Linkage Fee Opponents Want to Take Down San Diego's – and Everyone Else's
Lawyers for a group opposing a proposal to raise the city’s so-called linkage fee say recent court cases have rendered such fees illegal.
There’s a good chance the San Diego City Council this month will approve a measure that’s been a white whale for local progressives for years.
If it does, there’s also a good chance the measure’s opponents will take the fight to a courtroom.
On Oct. 15 the Council is tentatively expected to consider a measure that would increase by 500 percent the fee charged on construction projects to help subsidize housing for low-income workers. It’s called a linkage fee.
But a spokesperson for organized opposition to the increase calling itself the “Jobs Coalition” — made up of groups like the Chamber of Commerce and building industry associations — has retained legal counsel. Those lawyers say recent court cases have rendered such fees illegal.
Many cities across the state charge a similar fee—and most of those fees are bigger than San Diego’s, even bigger than San Diego’s would be if the increase passes. A successful challenge to San Diego’s fee could have big statewide implications, making it difficult for cities to implement or raise all kinds of fees.
“We’ll take whatever action we need to protect job creation in San Diego,” said Jobs Coalition spokesman Craig Benedetto.
The fee increase is being proposed by the San Diego Housing Commission, which runs subsidized housing programs in the city.
Its proposal would increase the fee by up to 500 percent from its current level.
But the City Council cut the fee in half in 1996 to spur development, after it was first implemented in 1990 at 1.5 percent of construction costs. The new proposal would return the fee to 1.5 percent of current construction costs.
The Council voted down a proposal to double the fee two years ago.
Benedetto says his clients would rather see affordable housing funded with a big municipal bond for citywide infrastructure improvements, and accompanied by a tax increase. He said his clients are hoping to put the bond to voters in 2016.
“We’re hoping that cooler heads will prevail, that they’ll look at the top concern of their constituents — and every poll shows jobs and economy are the No. 1 issue — and they’ll work with us to put something on the 2016 ballot to provide a far more significant form of affordable housing,” he said.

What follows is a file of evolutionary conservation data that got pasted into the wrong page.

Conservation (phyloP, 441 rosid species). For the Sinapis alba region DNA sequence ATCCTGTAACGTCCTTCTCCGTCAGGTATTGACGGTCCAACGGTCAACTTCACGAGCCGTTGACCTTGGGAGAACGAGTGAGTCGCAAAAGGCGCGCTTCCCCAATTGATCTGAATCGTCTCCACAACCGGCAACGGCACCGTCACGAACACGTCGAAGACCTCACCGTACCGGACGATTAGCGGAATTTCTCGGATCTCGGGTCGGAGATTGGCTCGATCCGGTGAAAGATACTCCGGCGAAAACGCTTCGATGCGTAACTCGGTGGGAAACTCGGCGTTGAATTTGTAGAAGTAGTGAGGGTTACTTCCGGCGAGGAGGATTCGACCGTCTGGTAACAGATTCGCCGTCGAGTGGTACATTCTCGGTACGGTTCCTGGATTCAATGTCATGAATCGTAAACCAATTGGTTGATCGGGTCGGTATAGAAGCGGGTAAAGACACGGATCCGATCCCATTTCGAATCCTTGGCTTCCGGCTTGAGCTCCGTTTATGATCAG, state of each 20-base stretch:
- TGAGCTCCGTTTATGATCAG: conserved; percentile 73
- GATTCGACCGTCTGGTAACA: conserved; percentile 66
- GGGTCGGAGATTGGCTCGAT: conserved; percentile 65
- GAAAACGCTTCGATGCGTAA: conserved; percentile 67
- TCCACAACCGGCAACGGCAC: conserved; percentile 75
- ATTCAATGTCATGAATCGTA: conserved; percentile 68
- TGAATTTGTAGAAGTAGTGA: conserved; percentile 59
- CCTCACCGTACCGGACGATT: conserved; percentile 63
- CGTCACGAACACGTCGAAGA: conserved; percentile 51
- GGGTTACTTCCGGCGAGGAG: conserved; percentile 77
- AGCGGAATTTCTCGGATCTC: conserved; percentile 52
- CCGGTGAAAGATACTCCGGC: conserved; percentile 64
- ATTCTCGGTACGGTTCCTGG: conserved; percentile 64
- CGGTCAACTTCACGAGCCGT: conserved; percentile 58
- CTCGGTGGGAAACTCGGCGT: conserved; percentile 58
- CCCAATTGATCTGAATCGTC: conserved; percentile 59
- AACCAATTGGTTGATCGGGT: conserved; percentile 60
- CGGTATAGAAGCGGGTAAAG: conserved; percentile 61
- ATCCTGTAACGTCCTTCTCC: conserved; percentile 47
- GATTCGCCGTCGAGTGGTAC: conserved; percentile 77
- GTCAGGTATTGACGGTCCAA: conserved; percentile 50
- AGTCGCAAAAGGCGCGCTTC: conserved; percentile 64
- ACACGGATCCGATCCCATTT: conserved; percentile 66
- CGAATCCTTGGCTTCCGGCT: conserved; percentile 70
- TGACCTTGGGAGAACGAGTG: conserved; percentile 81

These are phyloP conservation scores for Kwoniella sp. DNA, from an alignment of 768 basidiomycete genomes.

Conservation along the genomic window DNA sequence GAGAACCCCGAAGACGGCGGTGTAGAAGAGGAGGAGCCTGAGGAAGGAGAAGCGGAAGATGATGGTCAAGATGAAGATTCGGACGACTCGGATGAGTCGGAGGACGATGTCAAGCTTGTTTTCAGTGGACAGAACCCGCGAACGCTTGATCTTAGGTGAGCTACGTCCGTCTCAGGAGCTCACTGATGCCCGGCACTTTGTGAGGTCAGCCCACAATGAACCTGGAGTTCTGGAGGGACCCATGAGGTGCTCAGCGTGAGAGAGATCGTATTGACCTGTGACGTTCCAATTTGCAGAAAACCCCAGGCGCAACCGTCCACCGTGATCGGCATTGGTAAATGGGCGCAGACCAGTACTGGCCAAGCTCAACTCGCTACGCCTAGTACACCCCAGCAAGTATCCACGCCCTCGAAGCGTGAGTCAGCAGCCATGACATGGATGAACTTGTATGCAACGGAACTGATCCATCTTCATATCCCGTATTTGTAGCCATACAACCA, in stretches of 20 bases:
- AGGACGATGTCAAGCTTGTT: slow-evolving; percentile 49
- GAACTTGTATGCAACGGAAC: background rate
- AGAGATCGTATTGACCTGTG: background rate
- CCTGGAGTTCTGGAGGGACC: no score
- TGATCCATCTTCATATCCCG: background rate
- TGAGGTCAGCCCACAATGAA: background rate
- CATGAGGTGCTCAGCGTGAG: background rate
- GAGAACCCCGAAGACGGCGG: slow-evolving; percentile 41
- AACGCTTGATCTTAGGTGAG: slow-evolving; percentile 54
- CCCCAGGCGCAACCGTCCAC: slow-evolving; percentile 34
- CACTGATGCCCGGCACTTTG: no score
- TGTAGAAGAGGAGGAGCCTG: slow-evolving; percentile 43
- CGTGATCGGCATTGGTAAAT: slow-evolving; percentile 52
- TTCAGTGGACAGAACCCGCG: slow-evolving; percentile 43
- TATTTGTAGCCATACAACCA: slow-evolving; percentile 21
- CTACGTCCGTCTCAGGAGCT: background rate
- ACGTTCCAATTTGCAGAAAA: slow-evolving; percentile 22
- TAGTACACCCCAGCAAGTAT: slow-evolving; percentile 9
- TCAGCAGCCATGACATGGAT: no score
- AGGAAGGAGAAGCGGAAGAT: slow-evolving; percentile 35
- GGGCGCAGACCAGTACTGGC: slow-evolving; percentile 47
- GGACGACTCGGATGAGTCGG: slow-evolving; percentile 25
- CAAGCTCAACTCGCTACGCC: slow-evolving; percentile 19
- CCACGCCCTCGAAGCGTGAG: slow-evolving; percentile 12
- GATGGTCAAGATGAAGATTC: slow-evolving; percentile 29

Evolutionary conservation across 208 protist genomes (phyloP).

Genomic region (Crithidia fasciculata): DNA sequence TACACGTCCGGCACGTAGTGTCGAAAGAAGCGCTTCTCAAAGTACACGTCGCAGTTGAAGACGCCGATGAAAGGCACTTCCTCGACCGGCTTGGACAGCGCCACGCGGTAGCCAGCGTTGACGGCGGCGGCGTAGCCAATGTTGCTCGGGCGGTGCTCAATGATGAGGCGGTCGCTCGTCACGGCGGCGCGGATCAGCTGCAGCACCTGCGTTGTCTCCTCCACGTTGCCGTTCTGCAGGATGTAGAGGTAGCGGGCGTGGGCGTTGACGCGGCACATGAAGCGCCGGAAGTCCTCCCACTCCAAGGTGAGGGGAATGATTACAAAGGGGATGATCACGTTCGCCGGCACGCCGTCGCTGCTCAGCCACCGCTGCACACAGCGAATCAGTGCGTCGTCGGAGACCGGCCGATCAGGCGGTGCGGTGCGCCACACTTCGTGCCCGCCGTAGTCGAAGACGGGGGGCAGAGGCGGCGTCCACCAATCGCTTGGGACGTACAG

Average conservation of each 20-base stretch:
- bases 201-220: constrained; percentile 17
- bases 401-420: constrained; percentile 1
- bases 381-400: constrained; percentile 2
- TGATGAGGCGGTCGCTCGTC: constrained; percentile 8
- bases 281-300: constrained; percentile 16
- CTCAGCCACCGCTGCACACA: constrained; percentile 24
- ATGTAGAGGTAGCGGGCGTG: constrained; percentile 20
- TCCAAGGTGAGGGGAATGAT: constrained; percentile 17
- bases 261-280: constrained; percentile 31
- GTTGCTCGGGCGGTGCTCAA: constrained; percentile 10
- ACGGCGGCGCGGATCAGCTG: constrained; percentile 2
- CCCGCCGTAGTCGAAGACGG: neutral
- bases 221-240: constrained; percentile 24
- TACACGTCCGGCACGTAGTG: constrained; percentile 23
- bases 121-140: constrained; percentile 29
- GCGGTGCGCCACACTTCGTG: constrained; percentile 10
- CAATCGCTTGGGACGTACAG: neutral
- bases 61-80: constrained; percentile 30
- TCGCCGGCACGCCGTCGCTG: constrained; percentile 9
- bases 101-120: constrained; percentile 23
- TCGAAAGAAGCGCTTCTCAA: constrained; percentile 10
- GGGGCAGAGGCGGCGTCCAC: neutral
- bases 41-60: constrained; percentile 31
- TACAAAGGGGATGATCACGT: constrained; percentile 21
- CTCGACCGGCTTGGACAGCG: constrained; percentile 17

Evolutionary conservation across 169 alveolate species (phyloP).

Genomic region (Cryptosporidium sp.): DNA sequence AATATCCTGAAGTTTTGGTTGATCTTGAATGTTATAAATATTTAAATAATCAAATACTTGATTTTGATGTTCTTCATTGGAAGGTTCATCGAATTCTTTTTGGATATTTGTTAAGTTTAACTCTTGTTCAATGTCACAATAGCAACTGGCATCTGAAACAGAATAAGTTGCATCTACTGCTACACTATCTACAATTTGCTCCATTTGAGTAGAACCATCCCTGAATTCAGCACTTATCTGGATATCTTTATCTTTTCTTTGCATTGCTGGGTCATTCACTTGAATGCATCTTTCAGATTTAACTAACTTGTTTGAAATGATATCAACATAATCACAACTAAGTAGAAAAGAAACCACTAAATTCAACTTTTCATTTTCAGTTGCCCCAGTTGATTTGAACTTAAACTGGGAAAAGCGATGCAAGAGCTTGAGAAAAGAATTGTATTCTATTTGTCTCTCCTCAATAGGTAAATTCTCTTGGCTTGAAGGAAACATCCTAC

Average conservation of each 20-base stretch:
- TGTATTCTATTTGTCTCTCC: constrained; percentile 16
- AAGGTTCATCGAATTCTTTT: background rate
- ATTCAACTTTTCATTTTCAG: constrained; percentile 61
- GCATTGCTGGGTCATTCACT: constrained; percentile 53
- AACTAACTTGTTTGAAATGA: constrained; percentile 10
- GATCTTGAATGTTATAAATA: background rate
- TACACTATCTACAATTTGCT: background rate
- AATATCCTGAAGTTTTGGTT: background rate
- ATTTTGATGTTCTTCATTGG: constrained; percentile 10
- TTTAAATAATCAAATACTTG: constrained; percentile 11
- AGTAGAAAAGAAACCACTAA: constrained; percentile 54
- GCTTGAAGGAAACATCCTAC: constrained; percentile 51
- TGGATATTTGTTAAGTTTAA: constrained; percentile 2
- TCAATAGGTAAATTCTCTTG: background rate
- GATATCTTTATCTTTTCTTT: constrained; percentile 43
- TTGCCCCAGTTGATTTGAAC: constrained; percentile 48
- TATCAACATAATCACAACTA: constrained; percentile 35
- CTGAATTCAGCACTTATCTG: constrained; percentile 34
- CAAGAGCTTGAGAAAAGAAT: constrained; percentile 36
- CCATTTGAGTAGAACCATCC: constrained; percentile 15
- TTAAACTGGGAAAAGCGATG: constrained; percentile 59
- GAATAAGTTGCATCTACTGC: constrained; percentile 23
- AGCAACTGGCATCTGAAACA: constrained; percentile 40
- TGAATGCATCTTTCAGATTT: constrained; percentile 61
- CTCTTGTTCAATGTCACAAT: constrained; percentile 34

That would take the Council voting down the proposed increase in order to work toward the 2016 bond.
Otherwise, opponents will pursue legal recourse.
“We’re not trying to threaten anything,” Benedetto said. “If they’re challenged legally, and you lose that challenge, not only does San Diego’s [linkage fee] go down, they all go down.”
Colin Parent, director of policy at the Housing Commission, said San Diego is facing an affordable housing crisis, and the linkage fee increase would provide immediate relief.
“This talk of folding housing into an infrastructure bond is something San Diego is going to be talk about for a number of years, but no one is suggesting doing that today,” he said. “We’re comfortable talking about that when it’s more timely.”
Lawyers for the Jobs Coalition weren’t available for comment.
The challenge would likely come down to a recent Supreme Court ruling.
According to Supreme Court rulings in 1987 and a 1994, cities need to show linkage fees — like other charges to property owners for new development — are related and proportional to the effect they’ll have on an area. It’s called the Nollan-Dolan test.
For instance, a developer can be required to make traffic improvements within an area that’ll be affected by the new project.
But the new ruling, Koontz v. St. Johns River Water Management District, makes it harder for cities to prove that relationship.
“It raised the bar for what municipalities have to do to justify a fee,” said Felix Tinkov, a San Diego-based land use attorney.
Before, cities could show there was a foundational rationale between a fee a project, and the court essentially presumed it was justified.
Now, judges are expected to have a stricter standard. Just drawing a rational connection isn’t enough.
“The court’s essentially saying, ‘show us the beef,'” Tinkov said.
And since the ruling was just released this summer, it hasn’t really been applied yet. But court-watchers predicted right away the ruling would open the door to more lawsuits against cities trying to implement fees.
If the challenge is successful, though, Tinkov said it wouldn’t necessarily spell doom for fees already in place.
Instead, it would just make it harder for cities to implement all kinds of new fees.